Show Search Results Show Browse

Scottish National Dictionary (1700–)

Hide Quotations Hide Etymology

Abbreviations Cite this entry

About this entry:
First published 1971 (SND Vol. VIII). Includes material from the 2005 supplement.
This entry has not been updated since then but may contain minor corrections and revisions.

SPRUSH, n.1, adj., v. Also sproosh, sprooch; spruch; spruish. Sc. forms of Eng. spruce. [spruʃ, sprʌʃ]

I. n. 1. As in Eng.: (1) now obs.: Prussia. Used attrib. in Sc. comb. sprush ston, a weight formerly in use in Prussia, given as 28 lbs. Troy weight or approx. 25 lbs. avoirdupois.Inv. 1727 Steuart Letter-Bk. (S.H.S.) 274:
60 sprush ston of best bareband flax in three bealls.

(2) the spruce fir (Ayr. c.1780 Scotsman (5 March 1960) 7; Per. 1915 Wilson L. Strathearn 268; Abd. 1932 Dieth Bch. Dial. 104; Per., Lnk. 1971).

2. Specif. Sc. usages: (1) from II.: a sprucing or smartening (up), a tidying or setting in order (Bnff. 1866 Gregor D. Bnff. 179; Ayr. 1929; Sh., Ags., Per. 1971).Bnff. 1866 Gregor D. Bnff. 179:
His wife's geen 'im a sprush, he leuks twice as weel sin he got 'ir.

(2) lemonade (ne.Sc. 1966, sproosh), prob. ad. Eng. spruce beer, a beer flavoured with spruce juice. Cf. also II. 2.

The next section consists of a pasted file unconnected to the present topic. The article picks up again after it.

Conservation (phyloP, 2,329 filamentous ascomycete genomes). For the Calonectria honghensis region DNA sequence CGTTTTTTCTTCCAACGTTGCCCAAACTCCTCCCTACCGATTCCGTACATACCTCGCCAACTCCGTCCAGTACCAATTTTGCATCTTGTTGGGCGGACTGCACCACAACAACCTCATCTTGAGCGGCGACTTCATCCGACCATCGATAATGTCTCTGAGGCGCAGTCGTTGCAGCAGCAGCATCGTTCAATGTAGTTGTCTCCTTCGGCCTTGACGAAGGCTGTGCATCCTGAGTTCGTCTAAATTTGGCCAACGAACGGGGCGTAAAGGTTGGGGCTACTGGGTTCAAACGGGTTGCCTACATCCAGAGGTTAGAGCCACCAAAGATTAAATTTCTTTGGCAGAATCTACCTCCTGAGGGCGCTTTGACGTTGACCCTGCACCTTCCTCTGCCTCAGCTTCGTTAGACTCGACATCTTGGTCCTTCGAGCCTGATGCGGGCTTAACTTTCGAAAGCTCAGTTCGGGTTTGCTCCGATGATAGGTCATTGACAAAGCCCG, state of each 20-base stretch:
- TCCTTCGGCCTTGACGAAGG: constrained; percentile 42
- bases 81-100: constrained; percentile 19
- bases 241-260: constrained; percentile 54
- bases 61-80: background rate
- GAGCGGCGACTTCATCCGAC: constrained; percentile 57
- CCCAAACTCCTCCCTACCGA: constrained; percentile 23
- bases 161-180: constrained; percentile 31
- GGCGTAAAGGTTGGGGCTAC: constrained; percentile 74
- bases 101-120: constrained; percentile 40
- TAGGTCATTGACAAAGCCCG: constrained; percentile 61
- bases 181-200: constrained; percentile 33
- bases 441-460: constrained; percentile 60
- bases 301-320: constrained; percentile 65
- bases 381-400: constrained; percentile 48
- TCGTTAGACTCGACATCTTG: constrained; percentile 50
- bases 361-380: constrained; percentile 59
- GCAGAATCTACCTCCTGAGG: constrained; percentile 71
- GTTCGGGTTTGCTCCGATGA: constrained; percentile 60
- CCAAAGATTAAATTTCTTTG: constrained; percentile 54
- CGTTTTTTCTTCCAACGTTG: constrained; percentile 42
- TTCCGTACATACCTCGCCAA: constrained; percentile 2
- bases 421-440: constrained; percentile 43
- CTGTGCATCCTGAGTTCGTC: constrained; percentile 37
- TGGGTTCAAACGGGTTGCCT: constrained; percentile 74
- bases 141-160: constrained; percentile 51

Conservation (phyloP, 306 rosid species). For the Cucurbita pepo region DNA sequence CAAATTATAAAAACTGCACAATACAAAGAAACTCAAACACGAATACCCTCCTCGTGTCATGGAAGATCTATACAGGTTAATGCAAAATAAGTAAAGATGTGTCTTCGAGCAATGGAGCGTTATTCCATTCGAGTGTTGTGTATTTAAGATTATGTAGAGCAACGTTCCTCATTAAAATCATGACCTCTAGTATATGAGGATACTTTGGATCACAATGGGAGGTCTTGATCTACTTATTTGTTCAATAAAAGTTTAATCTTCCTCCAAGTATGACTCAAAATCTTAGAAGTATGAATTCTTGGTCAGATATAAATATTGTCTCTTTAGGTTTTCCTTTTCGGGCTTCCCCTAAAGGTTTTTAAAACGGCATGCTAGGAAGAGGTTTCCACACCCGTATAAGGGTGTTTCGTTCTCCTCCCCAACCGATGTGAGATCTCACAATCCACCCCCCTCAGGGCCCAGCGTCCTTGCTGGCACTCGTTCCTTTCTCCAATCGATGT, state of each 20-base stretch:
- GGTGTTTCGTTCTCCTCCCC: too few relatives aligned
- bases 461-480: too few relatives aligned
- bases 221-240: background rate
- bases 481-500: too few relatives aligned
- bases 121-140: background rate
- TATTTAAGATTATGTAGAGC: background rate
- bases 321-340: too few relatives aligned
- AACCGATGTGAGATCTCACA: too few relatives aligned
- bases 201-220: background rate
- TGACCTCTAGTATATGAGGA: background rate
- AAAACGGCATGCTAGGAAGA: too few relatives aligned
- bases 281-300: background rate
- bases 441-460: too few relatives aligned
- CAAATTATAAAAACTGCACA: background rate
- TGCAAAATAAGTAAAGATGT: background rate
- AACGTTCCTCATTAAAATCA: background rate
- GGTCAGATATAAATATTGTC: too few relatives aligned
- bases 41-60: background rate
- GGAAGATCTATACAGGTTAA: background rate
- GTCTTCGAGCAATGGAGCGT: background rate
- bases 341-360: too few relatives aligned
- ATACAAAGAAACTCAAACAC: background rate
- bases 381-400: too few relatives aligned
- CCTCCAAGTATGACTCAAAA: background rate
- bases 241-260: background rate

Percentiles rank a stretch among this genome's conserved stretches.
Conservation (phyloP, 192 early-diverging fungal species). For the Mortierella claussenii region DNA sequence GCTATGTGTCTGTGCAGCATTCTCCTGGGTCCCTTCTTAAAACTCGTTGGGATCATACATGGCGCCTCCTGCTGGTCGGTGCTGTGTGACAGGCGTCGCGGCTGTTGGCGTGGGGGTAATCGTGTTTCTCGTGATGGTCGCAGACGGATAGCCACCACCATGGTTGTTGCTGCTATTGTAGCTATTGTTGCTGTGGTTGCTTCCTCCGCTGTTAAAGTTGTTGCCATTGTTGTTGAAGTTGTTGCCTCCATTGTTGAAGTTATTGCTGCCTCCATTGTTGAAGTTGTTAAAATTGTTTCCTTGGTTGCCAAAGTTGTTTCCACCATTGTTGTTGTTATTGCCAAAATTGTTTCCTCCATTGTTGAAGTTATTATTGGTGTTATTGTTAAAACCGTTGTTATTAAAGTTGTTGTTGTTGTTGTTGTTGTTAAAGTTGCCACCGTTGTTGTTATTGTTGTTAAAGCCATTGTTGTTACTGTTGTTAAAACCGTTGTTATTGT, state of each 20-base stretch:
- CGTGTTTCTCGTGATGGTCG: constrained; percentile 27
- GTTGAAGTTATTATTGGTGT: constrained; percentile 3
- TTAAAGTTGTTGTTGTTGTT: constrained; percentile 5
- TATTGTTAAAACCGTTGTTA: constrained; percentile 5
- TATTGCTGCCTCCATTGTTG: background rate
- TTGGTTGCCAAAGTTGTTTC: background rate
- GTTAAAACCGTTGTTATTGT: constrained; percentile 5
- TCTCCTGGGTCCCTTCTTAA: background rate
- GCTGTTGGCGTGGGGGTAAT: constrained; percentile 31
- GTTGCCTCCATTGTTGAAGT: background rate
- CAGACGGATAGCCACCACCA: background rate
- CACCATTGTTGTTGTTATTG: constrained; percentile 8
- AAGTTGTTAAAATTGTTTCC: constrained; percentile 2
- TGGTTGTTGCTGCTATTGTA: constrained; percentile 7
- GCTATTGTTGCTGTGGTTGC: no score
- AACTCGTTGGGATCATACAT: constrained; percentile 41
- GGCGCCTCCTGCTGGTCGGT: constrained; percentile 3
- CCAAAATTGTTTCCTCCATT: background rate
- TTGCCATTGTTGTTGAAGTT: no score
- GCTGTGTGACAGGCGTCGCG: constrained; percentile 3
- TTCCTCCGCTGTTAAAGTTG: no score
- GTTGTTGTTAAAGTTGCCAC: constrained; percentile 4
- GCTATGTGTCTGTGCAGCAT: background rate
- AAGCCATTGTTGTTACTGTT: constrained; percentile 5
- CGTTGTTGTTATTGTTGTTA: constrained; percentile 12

II. adj. 1. = Eng. spruce, as fine and elegant as Prussia leather, trim, smartly turned out (Edb. 1773 Fergusson Poems (S.T.S.) II. 155; Lnk. a.1779 D. Graham Writings (1883) II. 13, spruch; Abd. 1790 A. Shirrefs Poems 49; Rxb. 1826 A. Scott Poems 45; Edb. 1897 W. Beatty Secretar xxvii.; Fif., Lth., Ayr. 1923–6 Wilson; Uls. 1953 Traynor; n., em.Sc.(a), Ayr., Dmf., Rxb. 1971). Also adv. (Ayr. 1791 Burns Johnie Lad ii.). Comb. and deriv. sprush new, brand-new; sprushie, dressy (Slg., Ayr. 1971).Sc. 1721 Ramsay Poems (S.T.S.) I. 114:
That when the Pride of sprush new Words are laid, I like the Classick Authors shall be read.
Gsw. 1777 Weekly Mag. (23 Oct.) 88:
His bonnet he, A thought a-jee, Cock'd sprush when first he clasp'd me.
m.Sc. 1988 William Neill Making Tracks 45:
Hou braw he wes, hou braw he wes an crouse,
nae coorse-lik orra burd had claes sae sprush.

2. Brisk, smart in one's movements, spry (Sh., Bnff., Ags., Slg. 1971).Ags. 1790 D. Morison Poems 16:
Lads brisk an' sprush as bottl'd ale.
Fif. 1897 S. Tytler Witch Wife vi.:
A fine young gentleman like you, let him be ever so braw and sprush.
Bnff. 1954 Banffshire Jul. (23 Nov.):
Sin' we were young, sprush chiels.

III. v. As in Eng.: to smarten up, to tidy, make trim (Ags. 1858 People's Jnl. (30 Jan.) 3; Bnff. 1866 Gregor D. Bnff. 179; Rxb. 1925 E. C. Smith Mang Howes 23, spruish; Ayr. 1929; Fif. 1939 St Andrews Cit. (12 Feb.); Sh., n. and em.Sc.(a), Lth., Lnk. 1971).

[O.Sc. has Spruce, Prussia, 1503, spruse wecht, 1511, sprusse stane, 1548, in sense I. 1.(1), sprush, = II. 1., 1681.]

You may wish to vary the format shown below depending on the citation style used.

"Sprush n.1, adj., v.". Dictionary of the Scots Language. 2004. Scottish Language Dictionaries Ltd. Accessed 20 May 2024 <>



Hide Advanced Search

Browse SND: